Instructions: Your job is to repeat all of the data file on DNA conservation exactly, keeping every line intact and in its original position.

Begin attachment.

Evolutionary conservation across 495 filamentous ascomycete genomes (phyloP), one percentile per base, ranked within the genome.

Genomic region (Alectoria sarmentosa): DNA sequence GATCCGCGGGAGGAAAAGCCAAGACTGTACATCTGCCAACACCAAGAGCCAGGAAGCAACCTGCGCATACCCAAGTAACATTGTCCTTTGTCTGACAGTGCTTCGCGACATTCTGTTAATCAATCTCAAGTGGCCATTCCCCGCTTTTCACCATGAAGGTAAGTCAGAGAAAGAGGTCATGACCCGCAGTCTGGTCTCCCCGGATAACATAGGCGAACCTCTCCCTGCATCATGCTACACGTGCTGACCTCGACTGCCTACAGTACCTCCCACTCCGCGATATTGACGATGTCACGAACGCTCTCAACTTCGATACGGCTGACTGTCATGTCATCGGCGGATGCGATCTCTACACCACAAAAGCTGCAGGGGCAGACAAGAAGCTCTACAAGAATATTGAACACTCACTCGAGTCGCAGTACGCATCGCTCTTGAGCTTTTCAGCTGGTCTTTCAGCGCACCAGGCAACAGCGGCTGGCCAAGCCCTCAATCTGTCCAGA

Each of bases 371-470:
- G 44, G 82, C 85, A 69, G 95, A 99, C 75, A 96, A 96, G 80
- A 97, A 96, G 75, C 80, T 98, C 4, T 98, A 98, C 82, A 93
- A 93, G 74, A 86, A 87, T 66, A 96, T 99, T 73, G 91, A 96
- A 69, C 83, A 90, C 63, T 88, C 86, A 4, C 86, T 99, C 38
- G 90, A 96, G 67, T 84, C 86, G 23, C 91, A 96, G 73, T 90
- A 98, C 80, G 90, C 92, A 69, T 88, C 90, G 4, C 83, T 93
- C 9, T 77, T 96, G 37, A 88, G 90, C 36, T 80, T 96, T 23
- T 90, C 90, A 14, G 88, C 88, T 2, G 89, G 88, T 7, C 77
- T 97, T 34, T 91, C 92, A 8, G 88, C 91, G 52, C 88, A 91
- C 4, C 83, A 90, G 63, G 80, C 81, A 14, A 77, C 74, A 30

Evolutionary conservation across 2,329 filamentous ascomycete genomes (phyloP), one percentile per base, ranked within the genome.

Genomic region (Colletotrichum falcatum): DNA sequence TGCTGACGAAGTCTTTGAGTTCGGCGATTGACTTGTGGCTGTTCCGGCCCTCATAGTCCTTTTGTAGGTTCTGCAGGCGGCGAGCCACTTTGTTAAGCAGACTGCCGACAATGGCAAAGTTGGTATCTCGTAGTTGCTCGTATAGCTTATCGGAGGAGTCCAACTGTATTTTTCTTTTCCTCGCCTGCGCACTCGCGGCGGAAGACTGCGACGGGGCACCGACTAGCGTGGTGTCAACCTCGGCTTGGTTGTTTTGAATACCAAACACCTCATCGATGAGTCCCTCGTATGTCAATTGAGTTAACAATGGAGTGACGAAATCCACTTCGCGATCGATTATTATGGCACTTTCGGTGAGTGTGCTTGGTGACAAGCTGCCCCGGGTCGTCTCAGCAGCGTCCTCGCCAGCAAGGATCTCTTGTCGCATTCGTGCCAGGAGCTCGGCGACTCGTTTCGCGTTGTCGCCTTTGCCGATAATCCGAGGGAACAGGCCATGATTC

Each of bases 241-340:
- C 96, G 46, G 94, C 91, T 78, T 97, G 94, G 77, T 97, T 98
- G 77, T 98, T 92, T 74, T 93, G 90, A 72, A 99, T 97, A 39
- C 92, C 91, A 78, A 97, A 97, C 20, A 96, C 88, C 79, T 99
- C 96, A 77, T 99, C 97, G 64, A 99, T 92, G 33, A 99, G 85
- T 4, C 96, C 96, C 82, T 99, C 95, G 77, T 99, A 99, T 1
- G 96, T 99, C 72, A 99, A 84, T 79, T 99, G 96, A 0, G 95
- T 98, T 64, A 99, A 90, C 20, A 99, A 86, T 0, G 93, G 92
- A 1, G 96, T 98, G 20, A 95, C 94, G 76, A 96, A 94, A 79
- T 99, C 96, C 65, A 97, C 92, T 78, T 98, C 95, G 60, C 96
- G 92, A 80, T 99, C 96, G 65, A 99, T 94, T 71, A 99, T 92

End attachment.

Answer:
Evolutionary conservation across 495 filamentous ascomycete genomes (phyloP), one percentile per base, ranked within the genome.

Genomic region (Alectoria sarmentosa): DNA sequence GATCCGCGGGAGGAAAAGCCAAGACTGTACATCTGCCAACACCAAGAGCCAGGAAGCAACCTGCGCATACCCAAGTAACATTGTCCTTTGTCTGACAGTGCTTCGCGACATTCTGTTAATCAATCTCAAGTGGCCATTCCCCGCTTTTCACCATGAAGGTAAGTCAGAGAAAGAGGTCATGACCCGCAGTCTGGTCTCCCCGGATAACATAGGCGAACCTCTCCCTGCATCATGCTACACGTGCTGACCTCGACTGCCTACAGTACCTCCCACTCCGCGATATTGACGATGTCACGAACGCTCTCAACTTCGATACGGCTGACTGTCATGTCATCGGCGGATGCGATCTCTACACCACAAAAGCTGCAGGGGCAGACAAGAAGCTCTACAAGAATATTGAACACTCACTCGAGTCGCAGTACGCATCGCTCTTGAGCTTTTCAGCTGGTCTTTCAGCGCACCAGGCAACAGCGGCTGGCCAAGCCCTCAATCTGTCCAGA

Each of bases 371-470:
- G 44, G 82, C 85, A 69, G 95, A 99, C 75, A 96, A 96, G 80
- A 97, A 96, G 75, C 80, T 98, C 4, T 98, A 98, C 82, A 93
- A 93, G 74, A 86, A 87, T 66, A 96, T 99, T 73, G 91, A 96
- A 69, C 83, A 90, C 63, T 88, C 86, A 4, C 86, T 99, C 38
- G 90, A 96, G 67, T 84, C 86, G 23, C 91, A 96, G 73, T 90
- A 98, C 80, G 90, C 92, A 69, T 88, C 90, G 4, C 83, T 93
- C 9, T 77, T 96, G 37, A 88, G 90, C 36, T 80, T 96, T 23
- T 90, C 90, A 14, G 88, C 88, T 2, G 89, G 88, T 7, C 77
- T 97, T 34, T 91, C 92, A 8, G 88, C 91, G 52, C 88, A 91
- C 4, C 83, A 90, G 63, G 80, C 81, A 14, A 77, C 74, A 30

Evolutionary conservation across 2,329 filamentous ascomycete genomes (phyloP), one percentile per base, ranked within the genome.

Genomic region (Colletotrichum falcatum): DNA sequence TGCTGACGAAGTCTTTGAGTTCGGCGATTGACTTGTGGCTGTTCCGGCCCTCATAGTCCTTTTGTAGGTTCTGCAGGCGGCGAGCCACTTTGTTAAGCAGACTGCCGACAATGGCAAAGTTGGTATCTCGTAGTTGCTCGTATAGCTTATCGGAGGAGTCCAACTGTATTTTTCTTTTCCTCGCCTGCGCACTCGCGGCGGAAGACTGCGACGGGGCACCGACTAGCGTGGTGTCAACCTCGGCTTGGTTGTTTTGAATACCAAACACCTCATCGATGAGTCCCTCGTATGTCAATTGAGTTAACAATGGAGTGACGAAATCCACTTCGCGATCGATTATTATGGCACTTTCGGTGAGTGTGCTTGGTGACAAGCTGCCCCGGGTCGTCTCAGCAGCGTCCTCGCCAGCAAGGATCTCTTGTCGCATTCGTGCCAGGAGCTCGGCGACTCGTTTCGCGTTGTCGCCTTTGCCGATAATCCGAGGGAACAGGCCATGATTC

Each of bases 241-340:
- C 96, G 46, G 94, C 91, T 78, T 97, G 94, G 77, T 97, T 98
- G 77, T 98, T 92, T 74, T 93, G 90, A 72, A 99, T 97, A 39
- C 92, C 91, A 78, A 97, A 97, C 20, A 96, C 88, C 79, T 99
- C 96, A 77, T 99, C 97, G 64, A 99, T 92, G 33, A 99, G 85
- T 4, C 96, C 96, C 82, T 99, C 95, G 77, T 99, A 99, T 1
- G 96, T 99, C 72, A 99, A 84, T 79, T 99, G 96, A 0, G 95
- T 98, T 64, A 99, A 90, C 20, A 99, A 86, T 0, G 93, G 92
- A 1, G 96, T 98, G 20, A 95, C 94, G 76, A 96, A 94, A 79
- T 99, C 96, C 65, A 97, C 92, T 78, T 98, C 95, G 60, C 96
- G 92, A 80, T 99, C 96, G 65, A 99, T 94, T 71, A 99, T 92